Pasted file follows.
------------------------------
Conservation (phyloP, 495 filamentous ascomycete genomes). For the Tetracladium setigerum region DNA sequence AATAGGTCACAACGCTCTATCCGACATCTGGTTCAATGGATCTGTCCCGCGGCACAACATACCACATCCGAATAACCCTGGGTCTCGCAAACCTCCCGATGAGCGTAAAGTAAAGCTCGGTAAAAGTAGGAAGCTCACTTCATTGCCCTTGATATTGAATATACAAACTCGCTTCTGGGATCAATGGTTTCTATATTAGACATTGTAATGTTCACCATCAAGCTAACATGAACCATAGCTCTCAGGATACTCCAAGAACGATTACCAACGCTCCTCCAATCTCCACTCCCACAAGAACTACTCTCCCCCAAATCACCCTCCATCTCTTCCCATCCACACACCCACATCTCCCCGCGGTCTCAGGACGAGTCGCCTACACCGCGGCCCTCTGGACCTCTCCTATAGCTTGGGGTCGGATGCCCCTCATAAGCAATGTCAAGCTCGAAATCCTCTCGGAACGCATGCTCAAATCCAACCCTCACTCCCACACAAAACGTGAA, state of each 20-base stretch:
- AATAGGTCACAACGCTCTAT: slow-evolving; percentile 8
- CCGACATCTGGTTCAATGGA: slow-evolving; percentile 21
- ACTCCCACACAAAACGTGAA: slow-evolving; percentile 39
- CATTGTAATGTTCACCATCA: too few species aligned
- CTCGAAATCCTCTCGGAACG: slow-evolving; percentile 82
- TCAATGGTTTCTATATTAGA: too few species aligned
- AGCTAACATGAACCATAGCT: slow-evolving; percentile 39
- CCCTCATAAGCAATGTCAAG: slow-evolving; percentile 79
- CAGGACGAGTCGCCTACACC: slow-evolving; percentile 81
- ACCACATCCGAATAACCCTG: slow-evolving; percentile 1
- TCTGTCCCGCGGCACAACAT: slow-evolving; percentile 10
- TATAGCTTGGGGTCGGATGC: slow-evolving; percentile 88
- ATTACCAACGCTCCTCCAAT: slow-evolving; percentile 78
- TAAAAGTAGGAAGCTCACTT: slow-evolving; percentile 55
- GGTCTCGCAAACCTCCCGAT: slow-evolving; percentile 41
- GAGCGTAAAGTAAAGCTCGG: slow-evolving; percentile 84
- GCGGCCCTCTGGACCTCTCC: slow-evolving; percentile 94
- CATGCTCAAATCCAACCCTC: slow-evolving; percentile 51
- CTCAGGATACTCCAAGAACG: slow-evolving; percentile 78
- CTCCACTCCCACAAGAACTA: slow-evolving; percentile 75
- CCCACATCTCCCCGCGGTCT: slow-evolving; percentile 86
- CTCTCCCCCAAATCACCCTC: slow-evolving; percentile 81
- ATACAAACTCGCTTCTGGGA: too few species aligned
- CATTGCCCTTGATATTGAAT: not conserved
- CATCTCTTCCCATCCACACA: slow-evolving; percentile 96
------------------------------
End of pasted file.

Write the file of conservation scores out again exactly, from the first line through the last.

Conservation (phyloP, 495 filamentous ascomycete genomes). For the Tetracladium setigerum region DNA sequence AATAGGTCACAACGCTCTATCCGACATCTGGTTCAATGGATCTGTCCCGCGGCACAACATACCACATCCGAATAACCCTGGGTCTCGCAAACCTCCCGATGAGCGTAAAGTAAAGCTCGGTAAAAGTAGGAAGCTCACTTCATTGCCCTTGATATTGAATATACAAACTCGCTTCTGGGATCAATGGTTTCTATATTAGACATTGTAATGTTCACCATCAAGCTAACATGAACCATAGCTCTCAGGATACTCCAAGAACGATTACCAACGCTCCTCCAATCTCCACTCCCACAAGAACTACTCTCCCCCAAATCACCCTCCATCTCTTCCCATCCACACACCCACATCTCCCCGCGGTCTCAGGACGAGTCGCCTACACCGCGGCCCTCTGGACCTCTCCTATAGCTTGGGGTCGGATGCCCCTCATAAGCAATGTCAAGCTCGAAATCCTCTCGGAACGCATGCTCAAATCCAACCCTCACTCCCACACAAAACGTGAA, state of each 20-base stretch:
- AATAGGTCACAACGCTCTAT: slow-evolving; percentile 8
- CCGACATCTGGTTCAATGGA: slow-evolving; percentile 21
- ACTCCCACACAAAACGTGAA: slow-evolving; percentile 39
- CATTGTAATGTTCACCATCA: too few species aligned
- CTCGAAATCCTCTCGGAACG: slow-evolving; percentile 82
- TCAATGGTTTCTATATTAGA: too few species aligned
- AGCTAACATGAACCATAGCT: slow-evolving; percentile 39
- CCCTCATAAGCAATGTCAAG: slow-evolving; percentile 79
- CAGGACGAGTCGCCTACACC: slow-evolving; percentile 81
- ACCACATCCGAATAACCCTG: slow-evolving; percentile 1
- TCTGTCCCGCGGCACAACAT: slow-evolving; percentile 10
- TATAGCTTGGGGTCGGATGC: slow-evolving; percentile 88
- ATTACCAACGCTCCTCCAAT: slow-evolving; percentile 78
- TAAAAGTAGGAAGCTCACTT: slow-evolving; percentile 55
- GGTCTCGCAAACCTCCCGAT: slow-evolving; percentile 41
- GAGCGTAAAGTAAAGCTCGG: slow-evolving; percentile 84
- GCGGCCCTCTGGACCTCTCC: slow-evolving; percentile 94
- CATGCTCAAATCCAACCCTC: slow-evolving; percentile 51
- CTCAGGATACTCCAAGAACG: slow-evolving; percentile 78
- CTCCACTCCCACAAGAACTA: slow-evolving; percentile 75
- CCCACATCTCCCCGCGGTCT: slow-evolving; percentile 86
- CTCTCCCCCAAATCACCCTC: slow-evolving; percentile 81
- ATACAAACTCGCTTCTGGGA: too few species aligned
- CATTGCCCTTGATATTGAAT: not conserved
- CATCTCTTCCCATCCACACA: slow-evolving; percentile 96